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The purpose of this research was to improve nursing professionals’ understanding of the important link to safe, competent, and ethical practices that Nursing Practice Standards (NPS) serve. This research on NPS may improve the scope and comprehensiveness by which the Standards are integrated with clinical, educational, administrative, and research-based nursing practices. This research was unique in that it includes nurses in developing NPS. The method by which this study was done involved sixteen practicing nurses and seven instructional design experts from Alberta, Canada participating in designing, developing, and evaluating a NPS module. Nursing practice standards are a vital aspect of performing safe, efficient and effective patient care. The manner in which Nursing Standard Practices are presented and taught will directly influence a nurse’s ability to understand the value of NPS and successfully incorporate NPS into practice.
Rates of exclusive breastfeeding in Malawi remain low despite the
acknowledged benefits of exclusive breastfeeding for the infant’s wellbeing
and the prevention of mother-to-child transmission of HIV. Creating an environment supportive of exclusive breastfeeding is critical to
increase the rate of exclusive breastfeeding among HIV-positive
mothers. However, little is known on factors that influence the
environment within which HIV-positive mothers in Malawi practise exclusive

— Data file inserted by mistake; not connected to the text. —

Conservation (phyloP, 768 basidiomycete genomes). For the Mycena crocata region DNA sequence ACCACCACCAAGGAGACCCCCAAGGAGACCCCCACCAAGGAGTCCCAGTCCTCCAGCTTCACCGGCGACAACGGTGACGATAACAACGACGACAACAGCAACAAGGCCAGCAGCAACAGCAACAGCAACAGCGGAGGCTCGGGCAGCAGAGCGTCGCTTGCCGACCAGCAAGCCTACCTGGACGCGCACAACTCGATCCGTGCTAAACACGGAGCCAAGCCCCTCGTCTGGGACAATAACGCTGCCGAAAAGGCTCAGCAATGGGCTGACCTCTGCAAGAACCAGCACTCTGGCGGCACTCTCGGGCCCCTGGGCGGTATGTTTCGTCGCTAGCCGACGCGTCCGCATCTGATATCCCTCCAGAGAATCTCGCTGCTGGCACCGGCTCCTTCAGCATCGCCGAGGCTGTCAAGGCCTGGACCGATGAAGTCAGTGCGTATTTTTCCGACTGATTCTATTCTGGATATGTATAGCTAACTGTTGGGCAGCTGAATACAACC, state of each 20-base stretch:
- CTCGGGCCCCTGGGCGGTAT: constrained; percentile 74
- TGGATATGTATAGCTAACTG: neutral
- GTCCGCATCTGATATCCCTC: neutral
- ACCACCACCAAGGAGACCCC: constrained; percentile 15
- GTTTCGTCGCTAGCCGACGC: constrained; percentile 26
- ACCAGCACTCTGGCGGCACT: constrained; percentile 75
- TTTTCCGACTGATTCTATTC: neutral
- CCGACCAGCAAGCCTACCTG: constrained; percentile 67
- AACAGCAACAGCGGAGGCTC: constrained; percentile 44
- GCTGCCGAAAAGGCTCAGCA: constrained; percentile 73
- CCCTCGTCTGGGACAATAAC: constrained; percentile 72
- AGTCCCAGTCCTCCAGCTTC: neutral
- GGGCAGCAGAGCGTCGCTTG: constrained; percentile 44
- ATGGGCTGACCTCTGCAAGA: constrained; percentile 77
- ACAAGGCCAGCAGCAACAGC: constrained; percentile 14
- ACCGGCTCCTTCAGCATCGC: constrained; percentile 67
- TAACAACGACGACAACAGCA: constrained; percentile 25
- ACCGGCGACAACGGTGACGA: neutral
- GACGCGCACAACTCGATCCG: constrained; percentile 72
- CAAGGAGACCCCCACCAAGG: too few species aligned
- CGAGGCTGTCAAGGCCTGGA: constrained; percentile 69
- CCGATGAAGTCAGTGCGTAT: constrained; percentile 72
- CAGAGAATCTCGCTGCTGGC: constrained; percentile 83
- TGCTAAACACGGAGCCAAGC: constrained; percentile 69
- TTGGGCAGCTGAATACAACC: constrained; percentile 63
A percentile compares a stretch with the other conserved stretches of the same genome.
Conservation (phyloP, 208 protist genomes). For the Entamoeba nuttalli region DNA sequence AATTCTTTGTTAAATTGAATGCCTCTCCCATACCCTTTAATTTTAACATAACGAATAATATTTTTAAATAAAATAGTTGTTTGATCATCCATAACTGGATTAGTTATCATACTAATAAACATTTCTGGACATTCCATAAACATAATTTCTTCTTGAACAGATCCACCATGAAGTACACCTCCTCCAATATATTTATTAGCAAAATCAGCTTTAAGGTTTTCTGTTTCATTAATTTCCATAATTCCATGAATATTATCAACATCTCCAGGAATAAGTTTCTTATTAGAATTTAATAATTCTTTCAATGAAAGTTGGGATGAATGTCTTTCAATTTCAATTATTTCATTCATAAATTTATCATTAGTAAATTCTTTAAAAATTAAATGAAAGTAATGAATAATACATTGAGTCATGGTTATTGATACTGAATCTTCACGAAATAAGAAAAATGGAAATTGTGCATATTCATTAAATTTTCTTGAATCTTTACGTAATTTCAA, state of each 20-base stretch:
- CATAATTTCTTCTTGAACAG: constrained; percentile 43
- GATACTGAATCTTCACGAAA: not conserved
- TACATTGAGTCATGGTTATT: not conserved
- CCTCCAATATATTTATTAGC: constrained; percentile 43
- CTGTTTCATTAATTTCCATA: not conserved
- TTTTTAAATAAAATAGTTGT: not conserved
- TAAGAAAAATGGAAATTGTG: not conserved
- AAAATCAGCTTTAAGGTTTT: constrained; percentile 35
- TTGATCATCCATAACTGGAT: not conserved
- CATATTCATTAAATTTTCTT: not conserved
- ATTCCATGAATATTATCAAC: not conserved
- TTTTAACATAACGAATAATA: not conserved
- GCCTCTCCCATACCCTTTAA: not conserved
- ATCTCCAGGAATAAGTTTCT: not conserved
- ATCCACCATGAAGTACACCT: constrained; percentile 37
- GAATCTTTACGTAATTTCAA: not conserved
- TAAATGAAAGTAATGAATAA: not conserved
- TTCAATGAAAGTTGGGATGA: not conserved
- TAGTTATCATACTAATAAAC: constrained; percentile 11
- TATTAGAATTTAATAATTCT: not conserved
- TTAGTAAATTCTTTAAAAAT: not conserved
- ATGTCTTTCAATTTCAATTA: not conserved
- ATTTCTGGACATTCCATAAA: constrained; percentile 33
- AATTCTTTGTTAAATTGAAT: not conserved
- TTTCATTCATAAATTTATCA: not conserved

breastfeeding. Therefore, the exploratory qualitative study on which this article
is based was conducted at the Chatinkha maternity unit of Queen Elizabeth Central
Hospital in Malawi from April 16, 2009 to May 8, 2009 to explore perceived
practice environment related barriers to exclusive breastfeeding among HIV-positive mothers. Data were obtained through indepth interviews with 16 purposively selected breastfeeding HIV-positive
mothers between 18 and 35 years old and two focus group discussions with
women of unknown HIV status. Semi-structured interview and focus group guides
were utilised. Content analysis of data was done. Five main themes emerged regarding factors that may influence the
environment within which exclusive breastfeeding was practised: 1) availability of resources; 2) societal norms and cultural
practices; 3) mother-baby proximity; 4) health workers’ attitudes and 5)
disclosure of the mothers’ HIV status. A
multi-sectoral approach to promote exclusive breastfeeding is suggested.
This should include community involvement because it is in the community where breastfeeding norms and cultural
practices associated with breast-feeding are propagated.